- Food inflation is easing, but food prices are still high by historical standards.
- The UN’s Food Price Index fell for the sixth straight month in September, but was still up 5.5% on-year.
- Aside from raw material prices, other factors — such as labor costs — also affect food prices.
Food price inflation could ease going forward thanks to good harvests, but this does not mean food prices are coming off, Tiff Macklem, the governor of the Bank of Canada said on Sunday.
“I’m actually hopeful that at least food inflation — which isn’t quite the same thing as food prices — is going to come down because in Canada and a number of other countries that have been reasonably good harvests,” Macklem told government-funded CBC Radio, in an interview about the cost of living in Canada.
His comments came just after the United Nations Food and Agriculture Organization released data on Friday showing its food price index fell for the sixth straight month in September. The index hit a record high in March, but even with the decline in September, was still 5.5% higher than a year ago.
Food inflation has eased due to various factors, including slowing global growth, seasonal factors, and a UN and Turkey-brokered deal to allow grain shipments from Ukraine to be exported from Black Sea ports, according to a blog post from the International Food Policy Research Institute on September 27.
However, “we’re not out of the woods yet,” the researchers wrote, adding that international food prices remain “high by historical standards, markets remain tight, and high price volatility continues — especially for wheat and maize.”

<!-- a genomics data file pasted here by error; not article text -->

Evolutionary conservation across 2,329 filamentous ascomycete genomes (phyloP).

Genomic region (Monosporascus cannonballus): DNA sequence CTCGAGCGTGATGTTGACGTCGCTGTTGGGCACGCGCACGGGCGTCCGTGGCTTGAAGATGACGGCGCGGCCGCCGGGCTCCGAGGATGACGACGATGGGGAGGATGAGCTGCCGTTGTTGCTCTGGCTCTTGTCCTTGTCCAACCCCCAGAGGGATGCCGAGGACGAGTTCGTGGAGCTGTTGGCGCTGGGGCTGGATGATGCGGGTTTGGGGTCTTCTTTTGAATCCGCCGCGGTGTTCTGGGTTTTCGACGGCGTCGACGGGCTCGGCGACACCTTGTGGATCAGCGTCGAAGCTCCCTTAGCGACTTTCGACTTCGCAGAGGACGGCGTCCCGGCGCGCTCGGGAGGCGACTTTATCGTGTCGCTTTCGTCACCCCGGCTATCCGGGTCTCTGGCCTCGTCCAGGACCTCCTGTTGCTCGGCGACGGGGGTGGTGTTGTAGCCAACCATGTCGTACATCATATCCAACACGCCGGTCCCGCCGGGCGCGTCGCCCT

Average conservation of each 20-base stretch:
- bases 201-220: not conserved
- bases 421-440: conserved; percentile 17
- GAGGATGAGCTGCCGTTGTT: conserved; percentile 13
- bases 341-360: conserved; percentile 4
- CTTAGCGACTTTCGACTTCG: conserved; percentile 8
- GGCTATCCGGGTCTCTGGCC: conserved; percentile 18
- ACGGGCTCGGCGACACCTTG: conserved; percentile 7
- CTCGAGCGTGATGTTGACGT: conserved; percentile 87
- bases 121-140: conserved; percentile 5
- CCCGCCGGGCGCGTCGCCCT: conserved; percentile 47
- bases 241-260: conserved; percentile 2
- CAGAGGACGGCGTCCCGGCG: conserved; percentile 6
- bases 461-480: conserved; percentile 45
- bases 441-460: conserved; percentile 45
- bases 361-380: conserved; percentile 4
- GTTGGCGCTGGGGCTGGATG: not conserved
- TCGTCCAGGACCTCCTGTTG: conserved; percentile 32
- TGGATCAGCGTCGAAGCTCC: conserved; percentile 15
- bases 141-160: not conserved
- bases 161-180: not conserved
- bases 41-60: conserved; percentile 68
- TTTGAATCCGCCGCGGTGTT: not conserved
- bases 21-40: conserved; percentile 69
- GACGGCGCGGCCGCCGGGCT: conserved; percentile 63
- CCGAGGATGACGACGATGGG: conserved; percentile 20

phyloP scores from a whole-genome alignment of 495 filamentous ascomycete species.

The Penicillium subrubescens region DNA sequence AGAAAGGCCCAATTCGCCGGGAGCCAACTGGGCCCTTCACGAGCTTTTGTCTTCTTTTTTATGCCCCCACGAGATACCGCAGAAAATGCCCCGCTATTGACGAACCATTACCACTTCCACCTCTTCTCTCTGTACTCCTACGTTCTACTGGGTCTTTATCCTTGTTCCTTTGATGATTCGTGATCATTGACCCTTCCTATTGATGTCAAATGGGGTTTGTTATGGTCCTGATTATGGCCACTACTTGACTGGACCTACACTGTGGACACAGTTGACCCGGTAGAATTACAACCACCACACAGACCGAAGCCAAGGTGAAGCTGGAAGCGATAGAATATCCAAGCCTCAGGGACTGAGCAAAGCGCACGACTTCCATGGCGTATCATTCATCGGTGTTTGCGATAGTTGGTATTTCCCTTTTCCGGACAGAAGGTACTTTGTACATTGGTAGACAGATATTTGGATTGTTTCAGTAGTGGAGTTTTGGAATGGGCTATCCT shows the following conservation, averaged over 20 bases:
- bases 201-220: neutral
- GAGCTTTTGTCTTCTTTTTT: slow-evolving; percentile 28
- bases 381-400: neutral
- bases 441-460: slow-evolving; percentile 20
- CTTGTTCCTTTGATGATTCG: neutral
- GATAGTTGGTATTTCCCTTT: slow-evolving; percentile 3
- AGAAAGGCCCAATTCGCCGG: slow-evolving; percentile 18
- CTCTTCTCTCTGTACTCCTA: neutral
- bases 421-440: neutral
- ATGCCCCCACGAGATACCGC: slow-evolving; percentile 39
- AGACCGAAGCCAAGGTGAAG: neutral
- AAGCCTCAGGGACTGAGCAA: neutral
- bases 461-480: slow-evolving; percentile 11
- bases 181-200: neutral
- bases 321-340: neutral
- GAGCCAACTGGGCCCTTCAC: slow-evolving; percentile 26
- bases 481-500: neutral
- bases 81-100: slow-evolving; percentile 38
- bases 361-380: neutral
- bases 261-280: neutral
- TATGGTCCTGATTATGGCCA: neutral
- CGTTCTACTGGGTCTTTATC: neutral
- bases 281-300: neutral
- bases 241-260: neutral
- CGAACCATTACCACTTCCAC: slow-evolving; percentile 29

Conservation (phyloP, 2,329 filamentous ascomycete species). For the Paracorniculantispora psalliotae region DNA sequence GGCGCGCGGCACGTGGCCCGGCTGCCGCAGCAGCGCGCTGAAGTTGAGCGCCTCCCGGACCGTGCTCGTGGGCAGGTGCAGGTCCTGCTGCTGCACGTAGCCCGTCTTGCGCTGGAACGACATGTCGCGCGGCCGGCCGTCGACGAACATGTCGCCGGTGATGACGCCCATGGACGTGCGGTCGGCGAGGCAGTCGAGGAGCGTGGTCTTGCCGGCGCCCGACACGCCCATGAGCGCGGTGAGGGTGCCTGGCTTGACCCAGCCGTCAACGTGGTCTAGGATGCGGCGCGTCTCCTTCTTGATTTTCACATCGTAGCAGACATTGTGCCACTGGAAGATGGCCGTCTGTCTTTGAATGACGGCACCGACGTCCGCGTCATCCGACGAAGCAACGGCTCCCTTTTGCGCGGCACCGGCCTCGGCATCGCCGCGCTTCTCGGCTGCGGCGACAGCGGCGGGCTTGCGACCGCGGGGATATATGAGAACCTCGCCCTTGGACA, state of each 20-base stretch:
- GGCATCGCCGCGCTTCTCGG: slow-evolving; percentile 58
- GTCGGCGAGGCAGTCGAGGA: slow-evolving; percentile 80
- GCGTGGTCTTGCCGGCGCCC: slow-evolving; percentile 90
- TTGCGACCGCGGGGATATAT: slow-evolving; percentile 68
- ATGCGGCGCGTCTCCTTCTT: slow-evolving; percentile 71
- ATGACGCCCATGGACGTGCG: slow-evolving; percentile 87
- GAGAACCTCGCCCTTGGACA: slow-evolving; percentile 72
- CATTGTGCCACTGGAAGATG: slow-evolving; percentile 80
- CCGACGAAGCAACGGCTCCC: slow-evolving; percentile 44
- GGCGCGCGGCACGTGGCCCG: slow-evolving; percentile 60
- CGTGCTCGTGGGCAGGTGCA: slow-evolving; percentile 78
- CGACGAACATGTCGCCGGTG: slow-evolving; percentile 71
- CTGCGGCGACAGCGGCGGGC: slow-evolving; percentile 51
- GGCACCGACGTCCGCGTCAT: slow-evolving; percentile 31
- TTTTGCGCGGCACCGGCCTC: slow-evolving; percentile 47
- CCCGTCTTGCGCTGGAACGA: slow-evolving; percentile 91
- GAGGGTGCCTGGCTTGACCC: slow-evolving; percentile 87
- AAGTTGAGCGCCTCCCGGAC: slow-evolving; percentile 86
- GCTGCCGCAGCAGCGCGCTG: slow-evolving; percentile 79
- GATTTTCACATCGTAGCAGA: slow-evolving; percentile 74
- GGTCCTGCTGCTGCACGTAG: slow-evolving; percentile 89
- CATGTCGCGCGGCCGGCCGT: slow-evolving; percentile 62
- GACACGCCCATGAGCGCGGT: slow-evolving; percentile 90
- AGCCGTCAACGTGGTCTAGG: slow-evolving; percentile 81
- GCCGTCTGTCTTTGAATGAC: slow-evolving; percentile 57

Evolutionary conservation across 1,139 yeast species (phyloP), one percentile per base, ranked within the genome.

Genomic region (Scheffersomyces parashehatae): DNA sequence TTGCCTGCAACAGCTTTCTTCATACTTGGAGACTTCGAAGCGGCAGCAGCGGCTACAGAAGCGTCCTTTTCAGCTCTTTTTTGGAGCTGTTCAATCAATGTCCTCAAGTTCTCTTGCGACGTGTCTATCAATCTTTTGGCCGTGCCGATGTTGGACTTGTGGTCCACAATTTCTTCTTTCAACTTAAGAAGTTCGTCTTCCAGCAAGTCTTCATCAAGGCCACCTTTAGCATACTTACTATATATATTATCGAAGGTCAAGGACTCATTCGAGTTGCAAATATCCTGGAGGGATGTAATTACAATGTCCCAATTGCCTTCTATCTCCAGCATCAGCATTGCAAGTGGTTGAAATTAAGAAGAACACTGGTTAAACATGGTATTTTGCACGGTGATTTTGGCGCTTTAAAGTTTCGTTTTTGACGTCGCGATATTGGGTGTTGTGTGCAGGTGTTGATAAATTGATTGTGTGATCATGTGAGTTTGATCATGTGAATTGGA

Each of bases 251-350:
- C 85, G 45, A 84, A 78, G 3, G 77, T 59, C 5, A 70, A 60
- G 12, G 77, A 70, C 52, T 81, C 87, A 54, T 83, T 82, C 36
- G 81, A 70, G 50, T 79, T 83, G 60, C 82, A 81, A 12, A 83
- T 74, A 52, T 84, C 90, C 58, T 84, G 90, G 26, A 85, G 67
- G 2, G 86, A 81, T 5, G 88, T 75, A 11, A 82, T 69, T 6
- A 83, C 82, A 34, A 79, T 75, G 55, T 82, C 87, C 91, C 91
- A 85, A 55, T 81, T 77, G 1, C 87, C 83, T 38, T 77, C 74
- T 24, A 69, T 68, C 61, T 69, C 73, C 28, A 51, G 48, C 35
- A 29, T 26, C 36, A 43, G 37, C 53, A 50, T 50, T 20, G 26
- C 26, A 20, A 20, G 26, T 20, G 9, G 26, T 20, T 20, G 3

According to the UN, wheat prices rose 2.25% in September due to worries over the weather in the major exporters Argentina and the US, as well as Ukrainian grain exports from the Black Sea.
There are also many moving parts to food prices. Other than the price of the raw materials, there are other economy-wide issues that contribute to the prices of food, including supply chain snags, energy costs, and labor costs.
Uncertainty over the global food supply is likely to persist next year. With the war in Ukraine continuing with “no end in sight,” Ukrainian farmers are likely to plant less wheat this fall. High fertilizer costs also likely to be impact plantings, researchers from the International Food Policy Research Institute said in the September report.
Bank of Canada’s Macklem highlighted the difficulty of forecasting volatile commodity prices.”They’re influenced largely by global events that are that we really have no control or influence over,” Macklem told CBC Radio.